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Dang Good Foods Brings Well-Executed Street Food From Singapore to Lakewood 

click to enlarge dang_2.jpg

Photo by Emanuel Wallace

Compared to most restaurants, Dang Good Foods is pretty dang small. The boxy, basic storefront offers few more than a dozen seats, putting it on par with a typical dry cleaners. But owner Daniel Ang is used to working in a food truck, so I'm guessing the place feels downright palatial.

For his first bite at the brick-and-mortar apple, the self-taught cook didn't want to take on too much. When Thai Thai announced plans to relocate down the street, Ang leapt at the chance to assume the lease. The limited seating, he stated at the time, would help to bridle business while allowing him to get his sea legs.

"My mindset was, if I am going to do a restaurant, I want to start out small like this: an intimate, non-pretentious place that is all about the food," Ang explained.

That same mentality has been applied to the menu, which showcases a handful of dishes culled from his childhood growing up in Singapore, where he feasted on foods rooted in Chinese, Indian and Malay traditions.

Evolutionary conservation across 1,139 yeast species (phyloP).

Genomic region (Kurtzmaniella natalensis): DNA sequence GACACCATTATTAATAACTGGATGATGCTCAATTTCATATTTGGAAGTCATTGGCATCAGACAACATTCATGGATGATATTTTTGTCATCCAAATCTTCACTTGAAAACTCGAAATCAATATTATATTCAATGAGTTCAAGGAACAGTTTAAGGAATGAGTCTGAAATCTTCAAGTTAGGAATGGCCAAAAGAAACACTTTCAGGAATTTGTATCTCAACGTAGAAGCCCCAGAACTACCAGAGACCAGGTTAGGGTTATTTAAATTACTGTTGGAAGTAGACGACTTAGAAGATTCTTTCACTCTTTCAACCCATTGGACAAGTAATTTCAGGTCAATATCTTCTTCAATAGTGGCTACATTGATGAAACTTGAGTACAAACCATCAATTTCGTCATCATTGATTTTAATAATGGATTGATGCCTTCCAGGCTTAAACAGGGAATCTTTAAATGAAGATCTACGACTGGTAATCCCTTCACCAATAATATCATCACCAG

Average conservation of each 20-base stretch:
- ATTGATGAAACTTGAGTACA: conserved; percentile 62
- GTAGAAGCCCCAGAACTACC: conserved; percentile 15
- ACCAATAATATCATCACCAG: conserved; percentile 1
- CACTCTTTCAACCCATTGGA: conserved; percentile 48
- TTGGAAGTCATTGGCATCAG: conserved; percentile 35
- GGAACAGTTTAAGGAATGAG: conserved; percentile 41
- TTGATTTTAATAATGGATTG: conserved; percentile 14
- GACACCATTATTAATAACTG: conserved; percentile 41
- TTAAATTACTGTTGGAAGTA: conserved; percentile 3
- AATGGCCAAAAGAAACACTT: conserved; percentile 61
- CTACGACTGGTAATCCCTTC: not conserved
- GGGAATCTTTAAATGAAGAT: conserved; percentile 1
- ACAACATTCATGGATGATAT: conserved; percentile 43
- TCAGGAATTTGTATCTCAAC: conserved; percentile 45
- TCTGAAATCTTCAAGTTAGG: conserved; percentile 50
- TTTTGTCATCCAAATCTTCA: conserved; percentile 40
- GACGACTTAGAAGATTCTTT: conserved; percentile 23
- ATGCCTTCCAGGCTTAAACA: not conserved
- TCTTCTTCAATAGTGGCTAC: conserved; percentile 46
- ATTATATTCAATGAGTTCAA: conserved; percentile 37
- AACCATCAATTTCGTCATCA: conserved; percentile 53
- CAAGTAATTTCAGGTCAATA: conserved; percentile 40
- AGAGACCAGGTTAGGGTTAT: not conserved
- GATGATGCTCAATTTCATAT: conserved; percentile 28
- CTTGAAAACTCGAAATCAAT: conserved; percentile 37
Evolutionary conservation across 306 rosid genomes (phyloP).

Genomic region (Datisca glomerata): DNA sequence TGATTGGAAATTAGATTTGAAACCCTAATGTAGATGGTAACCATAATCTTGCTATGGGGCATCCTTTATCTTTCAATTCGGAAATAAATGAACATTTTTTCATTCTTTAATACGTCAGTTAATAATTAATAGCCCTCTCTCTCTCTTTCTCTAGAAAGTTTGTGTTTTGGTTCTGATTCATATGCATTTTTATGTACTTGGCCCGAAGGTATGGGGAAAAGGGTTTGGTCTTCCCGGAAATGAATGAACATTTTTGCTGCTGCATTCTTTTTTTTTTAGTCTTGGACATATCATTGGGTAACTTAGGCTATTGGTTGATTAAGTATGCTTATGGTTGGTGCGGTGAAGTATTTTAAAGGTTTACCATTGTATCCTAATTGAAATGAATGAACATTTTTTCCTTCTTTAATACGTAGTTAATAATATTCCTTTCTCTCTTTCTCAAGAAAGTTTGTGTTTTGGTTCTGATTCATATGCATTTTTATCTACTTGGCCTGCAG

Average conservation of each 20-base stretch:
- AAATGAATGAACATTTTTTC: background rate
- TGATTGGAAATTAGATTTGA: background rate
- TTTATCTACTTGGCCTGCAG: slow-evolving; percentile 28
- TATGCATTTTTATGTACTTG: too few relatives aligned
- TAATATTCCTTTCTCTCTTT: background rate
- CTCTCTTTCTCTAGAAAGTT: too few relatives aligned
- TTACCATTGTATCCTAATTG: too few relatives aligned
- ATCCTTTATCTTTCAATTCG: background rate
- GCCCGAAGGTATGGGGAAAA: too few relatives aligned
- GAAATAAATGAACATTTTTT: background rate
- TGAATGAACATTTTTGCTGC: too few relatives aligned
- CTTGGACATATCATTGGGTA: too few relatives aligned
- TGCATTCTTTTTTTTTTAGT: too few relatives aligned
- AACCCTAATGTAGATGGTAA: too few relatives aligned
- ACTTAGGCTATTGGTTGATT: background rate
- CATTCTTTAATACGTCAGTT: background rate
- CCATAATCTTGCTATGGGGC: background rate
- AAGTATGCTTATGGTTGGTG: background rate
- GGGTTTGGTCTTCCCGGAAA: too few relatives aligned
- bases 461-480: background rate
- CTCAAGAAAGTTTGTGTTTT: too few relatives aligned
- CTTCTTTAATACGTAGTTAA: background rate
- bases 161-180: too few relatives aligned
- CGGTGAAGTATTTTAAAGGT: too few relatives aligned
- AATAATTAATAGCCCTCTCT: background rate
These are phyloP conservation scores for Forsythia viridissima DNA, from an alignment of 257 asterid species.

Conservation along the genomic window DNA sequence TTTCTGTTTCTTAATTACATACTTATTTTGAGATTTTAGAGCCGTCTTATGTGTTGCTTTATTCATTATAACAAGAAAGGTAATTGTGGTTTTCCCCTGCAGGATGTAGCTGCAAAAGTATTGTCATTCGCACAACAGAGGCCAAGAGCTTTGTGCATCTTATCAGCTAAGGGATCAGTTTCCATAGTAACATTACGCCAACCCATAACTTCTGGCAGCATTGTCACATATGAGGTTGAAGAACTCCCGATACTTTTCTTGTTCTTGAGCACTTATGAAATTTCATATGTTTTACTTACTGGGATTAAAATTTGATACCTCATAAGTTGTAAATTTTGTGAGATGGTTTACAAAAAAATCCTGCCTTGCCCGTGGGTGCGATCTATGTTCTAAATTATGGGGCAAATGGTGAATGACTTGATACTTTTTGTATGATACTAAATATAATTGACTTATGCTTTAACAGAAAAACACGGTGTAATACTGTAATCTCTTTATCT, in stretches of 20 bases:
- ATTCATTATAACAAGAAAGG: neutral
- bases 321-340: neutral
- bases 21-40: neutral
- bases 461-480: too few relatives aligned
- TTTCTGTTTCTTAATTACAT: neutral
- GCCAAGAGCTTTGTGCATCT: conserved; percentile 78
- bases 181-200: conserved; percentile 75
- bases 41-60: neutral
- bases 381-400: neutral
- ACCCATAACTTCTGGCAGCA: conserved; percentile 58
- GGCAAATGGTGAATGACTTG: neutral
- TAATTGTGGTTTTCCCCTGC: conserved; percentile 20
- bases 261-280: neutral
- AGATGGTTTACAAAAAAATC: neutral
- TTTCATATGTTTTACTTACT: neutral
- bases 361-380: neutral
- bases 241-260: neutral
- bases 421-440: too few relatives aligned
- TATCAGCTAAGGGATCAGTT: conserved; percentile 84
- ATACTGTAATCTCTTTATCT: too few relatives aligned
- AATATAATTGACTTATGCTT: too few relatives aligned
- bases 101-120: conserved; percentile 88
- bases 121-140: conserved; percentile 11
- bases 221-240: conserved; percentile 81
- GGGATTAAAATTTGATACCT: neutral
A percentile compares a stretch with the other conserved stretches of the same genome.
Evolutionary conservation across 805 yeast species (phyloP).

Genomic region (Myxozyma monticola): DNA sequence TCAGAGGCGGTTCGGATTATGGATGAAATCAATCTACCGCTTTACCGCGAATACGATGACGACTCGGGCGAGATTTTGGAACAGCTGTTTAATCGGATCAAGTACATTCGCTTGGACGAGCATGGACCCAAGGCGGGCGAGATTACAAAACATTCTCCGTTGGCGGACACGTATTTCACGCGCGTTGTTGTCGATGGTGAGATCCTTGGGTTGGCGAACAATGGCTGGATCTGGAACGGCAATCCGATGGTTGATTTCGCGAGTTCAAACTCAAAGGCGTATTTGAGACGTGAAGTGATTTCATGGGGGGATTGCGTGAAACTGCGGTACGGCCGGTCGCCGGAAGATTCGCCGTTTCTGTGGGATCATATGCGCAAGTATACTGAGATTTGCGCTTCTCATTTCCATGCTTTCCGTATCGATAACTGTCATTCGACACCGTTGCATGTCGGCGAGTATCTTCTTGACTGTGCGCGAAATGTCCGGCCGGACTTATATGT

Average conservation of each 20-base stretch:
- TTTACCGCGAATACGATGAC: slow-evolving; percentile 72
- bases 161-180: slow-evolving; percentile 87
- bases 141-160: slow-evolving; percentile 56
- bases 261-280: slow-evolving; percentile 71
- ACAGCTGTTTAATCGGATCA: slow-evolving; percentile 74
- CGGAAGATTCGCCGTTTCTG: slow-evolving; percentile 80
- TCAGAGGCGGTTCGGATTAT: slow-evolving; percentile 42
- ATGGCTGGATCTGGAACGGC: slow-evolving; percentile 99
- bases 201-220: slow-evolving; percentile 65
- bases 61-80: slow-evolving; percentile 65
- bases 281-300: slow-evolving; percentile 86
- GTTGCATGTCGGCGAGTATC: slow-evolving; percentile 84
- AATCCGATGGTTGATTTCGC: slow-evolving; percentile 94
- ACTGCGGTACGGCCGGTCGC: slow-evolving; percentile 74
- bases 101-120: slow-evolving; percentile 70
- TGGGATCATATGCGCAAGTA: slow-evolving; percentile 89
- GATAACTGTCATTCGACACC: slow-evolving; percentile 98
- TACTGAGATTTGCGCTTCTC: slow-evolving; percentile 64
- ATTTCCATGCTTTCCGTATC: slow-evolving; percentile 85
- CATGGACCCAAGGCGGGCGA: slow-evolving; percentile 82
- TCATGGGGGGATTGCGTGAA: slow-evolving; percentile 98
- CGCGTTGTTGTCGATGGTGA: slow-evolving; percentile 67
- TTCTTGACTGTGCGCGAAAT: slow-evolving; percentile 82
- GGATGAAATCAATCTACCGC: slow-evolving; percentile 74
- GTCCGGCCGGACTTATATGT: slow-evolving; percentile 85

A plate of nasi lemak ($12) demonstrates how seemingly humble components can merge and mingle to great effect. Fragrant coconut-steamed rice is the foundation around which sit garnishes like a fried egg, spice-dusted chicken wings, crunchy toasted peanuts and cool, crisp cucumber slices. Tying it all together is a pungent chile-based sambal that gets mixed into every bite.

Equally satisfying is a wide bowl of curry noodle soup ($11), loaded with two types of noodles, tender chicken thigh meat, fluffy tofu balls, green beans, eggplant and fried shallots. The sunny yellow broth is creamy, sweet and savory, with a mild and soothing spice component. Ang also dishes up a hearty meal-size serving of wonton soup, comprised of pork and shrimp-stuffed wontons, egg noodles, barbecue pork and Asian greens, all bobbing about in "Mom's" chicken broth.

If you think you don't like Spam, consider trying Ang's Spam musubi ($5), which made the transition from food truck to restaurant. The sweet-salty canned ham is sauteed, drizzled with teriyaki, sandwiched like sushi between steamed rice and bundled up in a seaweed wrapper. It's a handheld umami bomb. Fluffy steamed buns ($10) come three to an order and star thick-sliced soy-braised pork topped with a meaty shiitake mushroom and slice of cucumber.

Other worthwhile street food-style snacks include golden brown spring rolls ($5.50) filled with shredded cabbage and carrot, and a deconstructed crab rangoon ($5) that pairs crispy fried wonton strips with a crab and cream cheese dip.


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